Data Centers are among the largest and fastest growing consumers of electricity in the United States. According to NDRC, data centers are one of the “key drivers in the construction of new power plants.” In 2013, US data centers required the equivalent of 34 large (500MW) coal plants, and is on track to hit 50 by 2020. This coincides with global efforts to curb greenhouse gas emissions.
[wpsm_numbox num=”91″ style=”3″]Billion kWh of electricity consumed by US data centers in 2013. More than enough electricity to power all of New York City twice.[/wpsm_numbox]
[wpsm_numbox num=”140″ style=”3″]Billion kWh of electricity projected demand for US data centers by 2020. The same as 50 large coal plants.[/wpsm_numbox]
Working closely with Duke Energy, Google has secured clean, renewable electricity from what is expected to be one of North Carolina’s largest solar power generation facilities. Google and Duke on November 24 announced they had agreed to the terms and conditions that will enable Duke to deliver electrical power from the 61-MW Rutherford Farms LLC solar PV facility under construction in Rutherford County across Burke to Google’s Lenoir data center in Caldwell County.
The solar power distribution agreement was undertaken under the umbrella of Duke Energy’s Green Source Rider program. Approved by the North Carolina Utilities Commission in 2013, the program facilitates large Duke customers securing renewable power supplies.
Duke’s power purchase agreement with Rutherford Farms LLC will enable project developer Cypress Creek Renewables to move forward with project construction. Led by tax equity finance specialists, Cypress Creek has invested some $1.3 billion in amassing a portfolio of solar power projects with 2-GW of capacity that’s sufficient to supply 1.5 million average US homes with clean, renewable electrical power.
Google Working with Utilities to Develop Innovative Solar Financing Pathways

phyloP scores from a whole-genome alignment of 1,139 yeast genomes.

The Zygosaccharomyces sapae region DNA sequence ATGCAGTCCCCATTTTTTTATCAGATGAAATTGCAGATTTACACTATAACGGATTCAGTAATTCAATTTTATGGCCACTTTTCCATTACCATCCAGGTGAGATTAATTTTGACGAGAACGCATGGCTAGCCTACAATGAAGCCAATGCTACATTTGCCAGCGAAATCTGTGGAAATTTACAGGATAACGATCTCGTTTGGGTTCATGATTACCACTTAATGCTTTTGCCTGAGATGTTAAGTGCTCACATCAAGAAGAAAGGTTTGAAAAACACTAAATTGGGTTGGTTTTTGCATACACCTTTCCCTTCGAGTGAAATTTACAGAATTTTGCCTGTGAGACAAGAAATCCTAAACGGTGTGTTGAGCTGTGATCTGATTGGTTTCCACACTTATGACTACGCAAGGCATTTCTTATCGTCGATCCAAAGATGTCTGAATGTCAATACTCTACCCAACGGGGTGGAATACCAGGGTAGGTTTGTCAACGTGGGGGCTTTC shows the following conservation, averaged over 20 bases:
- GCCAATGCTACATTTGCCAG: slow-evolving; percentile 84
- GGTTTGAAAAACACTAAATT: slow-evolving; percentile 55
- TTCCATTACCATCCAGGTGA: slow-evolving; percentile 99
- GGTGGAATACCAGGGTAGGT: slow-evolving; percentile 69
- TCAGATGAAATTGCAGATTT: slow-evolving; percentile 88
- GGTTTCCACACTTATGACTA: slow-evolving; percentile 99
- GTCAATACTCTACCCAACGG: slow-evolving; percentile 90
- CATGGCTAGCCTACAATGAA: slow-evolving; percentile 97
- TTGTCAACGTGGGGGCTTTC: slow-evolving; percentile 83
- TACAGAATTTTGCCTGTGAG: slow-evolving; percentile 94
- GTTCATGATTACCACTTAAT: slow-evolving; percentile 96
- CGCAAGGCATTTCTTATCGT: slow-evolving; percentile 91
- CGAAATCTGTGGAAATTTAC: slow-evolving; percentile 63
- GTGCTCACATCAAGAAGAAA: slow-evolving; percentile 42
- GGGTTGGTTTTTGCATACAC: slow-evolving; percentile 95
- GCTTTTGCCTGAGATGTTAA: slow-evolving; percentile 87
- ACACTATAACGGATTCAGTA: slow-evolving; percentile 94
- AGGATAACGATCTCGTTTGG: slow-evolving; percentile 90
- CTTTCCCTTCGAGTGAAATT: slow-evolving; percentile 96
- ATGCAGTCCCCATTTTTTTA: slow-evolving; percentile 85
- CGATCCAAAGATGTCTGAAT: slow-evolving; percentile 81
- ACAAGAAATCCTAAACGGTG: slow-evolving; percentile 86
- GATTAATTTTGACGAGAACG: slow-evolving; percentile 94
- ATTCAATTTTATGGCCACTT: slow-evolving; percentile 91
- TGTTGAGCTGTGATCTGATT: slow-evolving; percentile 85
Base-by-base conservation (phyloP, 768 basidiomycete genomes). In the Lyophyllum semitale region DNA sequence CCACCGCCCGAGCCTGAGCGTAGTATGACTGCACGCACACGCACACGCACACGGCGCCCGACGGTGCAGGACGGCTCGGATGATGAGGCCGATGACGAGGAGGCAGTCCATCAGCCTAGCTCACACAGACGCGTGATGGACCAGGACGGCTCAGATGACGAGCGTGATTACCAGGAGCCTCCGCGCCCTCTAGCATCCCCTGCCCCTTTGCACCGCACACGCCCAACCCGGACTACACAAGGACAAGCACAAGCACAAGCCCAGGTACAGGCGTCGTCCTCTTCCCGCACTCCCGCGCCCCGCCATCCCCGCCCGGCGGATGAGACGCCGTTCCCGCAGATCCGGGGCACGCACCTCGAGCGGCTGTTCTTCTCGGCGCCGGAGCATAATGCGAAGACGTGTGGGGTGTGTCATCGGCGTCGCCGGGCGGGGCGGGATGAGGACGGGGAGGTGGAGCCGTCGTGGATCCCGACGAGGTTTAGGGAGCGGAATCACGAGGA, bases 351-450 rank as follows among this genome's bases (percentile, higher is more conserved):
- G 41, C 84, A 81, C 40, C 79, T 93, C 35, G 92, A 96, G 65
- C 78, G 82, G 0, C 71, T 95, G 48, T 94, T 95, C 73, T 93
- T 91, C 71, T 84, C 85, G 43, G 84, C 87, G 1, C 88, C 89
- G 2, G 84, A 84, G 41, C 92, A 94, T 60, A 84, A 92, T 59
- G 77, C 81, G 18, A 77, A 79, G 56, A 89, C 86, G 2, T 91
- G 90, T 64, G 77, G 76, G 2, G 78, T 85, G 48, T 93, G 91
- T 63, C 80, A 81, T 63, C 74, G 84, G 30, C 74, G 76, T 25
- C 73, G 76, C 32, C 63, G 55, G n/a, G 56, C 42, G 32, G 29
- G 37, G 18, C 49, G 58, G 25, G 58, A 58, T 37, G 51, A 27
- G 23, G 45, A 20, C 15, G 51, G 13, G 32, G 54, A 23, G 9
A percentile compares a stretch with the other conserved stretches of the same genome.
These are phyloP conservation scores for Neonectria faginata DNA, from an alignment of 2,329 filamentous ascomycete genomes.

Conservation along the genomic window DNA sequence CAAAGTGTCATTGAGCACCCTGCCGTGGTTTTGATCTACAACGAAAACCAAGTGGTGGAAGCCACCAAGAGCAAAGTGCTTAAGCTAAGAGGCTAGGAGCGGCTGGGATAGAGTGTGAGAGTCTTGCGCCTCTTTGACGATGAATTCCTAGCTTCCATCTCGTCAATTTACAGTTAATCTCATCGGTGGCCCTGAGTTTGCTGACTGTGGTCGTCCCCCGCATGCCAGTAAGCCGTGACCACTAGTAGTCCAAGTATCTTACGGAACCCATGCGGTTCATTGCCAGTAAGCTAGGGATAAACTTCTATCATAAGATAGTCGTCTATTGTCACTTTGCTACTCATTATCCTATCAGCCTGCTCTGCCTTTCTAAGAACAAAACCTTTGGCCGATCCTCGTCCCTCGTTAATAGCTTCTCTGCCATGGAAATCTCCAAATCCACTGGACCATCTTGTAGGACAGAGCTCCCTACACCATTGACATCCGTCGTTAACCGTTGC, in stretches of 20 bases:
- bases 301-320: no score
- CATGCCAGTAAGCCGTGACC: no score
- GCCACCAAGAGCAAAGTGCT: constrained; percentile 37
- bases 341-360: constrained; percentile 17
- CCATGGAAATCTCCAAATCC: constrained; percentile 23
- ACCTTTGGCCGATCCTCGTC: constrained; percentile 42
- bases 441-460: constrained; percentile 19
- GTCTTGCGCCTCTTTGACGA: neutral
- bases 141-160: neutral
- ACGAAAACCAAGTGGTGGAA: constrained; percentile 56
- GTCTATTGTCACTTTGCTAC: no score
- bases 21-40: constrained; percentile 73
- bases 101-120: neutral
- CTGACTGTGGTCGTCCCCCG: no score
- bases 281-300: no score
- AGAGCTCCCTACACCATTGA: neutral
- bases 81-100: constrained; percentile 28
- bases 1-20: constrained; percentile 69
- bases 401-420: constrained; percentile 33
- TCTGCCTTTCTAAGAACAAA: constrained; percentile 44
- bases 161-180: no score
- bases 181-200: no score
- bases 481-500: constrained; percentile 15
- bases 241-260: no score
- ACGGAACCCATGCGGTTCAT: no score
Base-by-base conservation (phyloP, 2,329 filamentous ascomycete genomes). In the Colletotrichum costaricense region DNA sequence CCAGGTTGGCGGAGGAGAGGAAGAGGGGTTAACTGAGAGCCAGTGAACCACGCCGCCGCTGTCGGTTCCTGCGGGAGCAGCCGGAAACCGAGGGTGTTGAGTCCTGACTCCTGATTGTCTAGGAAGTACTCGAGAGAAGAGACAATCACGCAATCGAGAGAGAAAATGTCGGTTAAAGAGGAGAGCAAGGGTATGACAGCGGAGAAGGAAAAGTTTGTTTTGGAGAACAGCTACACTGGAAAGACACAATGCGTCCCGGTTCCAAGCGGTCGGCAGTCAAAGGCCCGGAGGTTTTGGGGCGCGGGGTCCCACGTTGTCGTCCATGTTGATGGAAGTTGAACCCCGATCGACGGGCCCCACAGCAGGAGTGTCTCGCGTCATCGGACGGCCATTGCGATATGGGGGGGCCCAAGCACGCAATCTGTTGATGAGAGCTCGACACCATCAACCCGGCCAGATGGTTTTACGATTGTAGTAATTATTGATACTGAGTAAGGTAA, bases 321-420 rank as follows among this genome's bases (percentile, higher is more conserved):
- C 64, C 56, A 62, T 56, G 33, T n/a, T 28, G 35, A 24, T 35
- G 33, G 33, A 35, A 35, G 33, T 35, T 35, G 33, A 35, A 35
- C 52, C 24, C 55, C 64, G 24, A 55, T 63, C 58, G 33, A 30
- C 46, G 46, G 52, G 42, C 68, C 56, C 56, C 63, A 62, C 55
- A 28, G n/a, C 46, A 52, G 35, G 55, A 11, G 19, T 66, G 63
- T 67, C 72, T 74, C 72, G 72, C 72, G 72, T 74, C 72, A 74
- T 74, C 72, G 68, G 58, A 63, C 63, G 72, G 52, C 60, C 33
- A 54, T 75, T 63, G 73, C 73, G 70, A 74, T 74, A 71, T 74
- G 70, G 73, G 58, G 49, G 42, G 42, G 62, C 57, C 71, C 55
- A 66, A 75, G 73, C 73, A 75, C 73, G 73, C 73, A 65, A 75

Google began working with Duke to create the Green Source Rider program in 2013 at the same time it announced it would invest $600 million to expand its data center in Lenoir.
“Google was a driver behind Duke Energy seeking approval for the Green Source Rider,” Rob Caldwell, SVP, Distributed Energy Resources at Duke Energy, was quoted in the news release. “Having Google as the first company to publicly announce its participation is extremely satisfying. We believe this will lead to similar announcements in the future.”
Google and other utility customers benefit from programs such as Green Source Rider because they allow large consumers, such as Google data centers, to buy large amounts of renewable power directly from utilities without any additional costs to other ratepayers, Gary Demasi from Google’s Data Center Energy and Location team explained in Google Green’s announcement.
¨We were an early advocate of such programs and are pleased to see they have been adopted in 10 states, from Virginia to Washington. By working closely with providers like Duke, we’re now able to benefit from North Carolina’s emerging solar energy industry and pave the way for other big customers to do the same,¨ he continued.[wpsm_quote author=”Gary Demasi, Google” float=”left” width=”50%”]This is the first time that we’re purchasing solar power in enough volume to power one of our data centers and it takes us another step towards our goal to eventually power 100% of our operations with renewable energy.[/wpsm_quote]
Google was one of 13 leading US corporations to take the American Business Act on Climate Pledge at the White House this past July. In doing so, Google publicly pledged to power all its data centers with electricity produced from renewable sources by 2025.
Bonus: Inside a Google Data Center[wpsm_video]https://www.youtube.com/watch?v=XZmGGAbHqa0[/wpsm_video]
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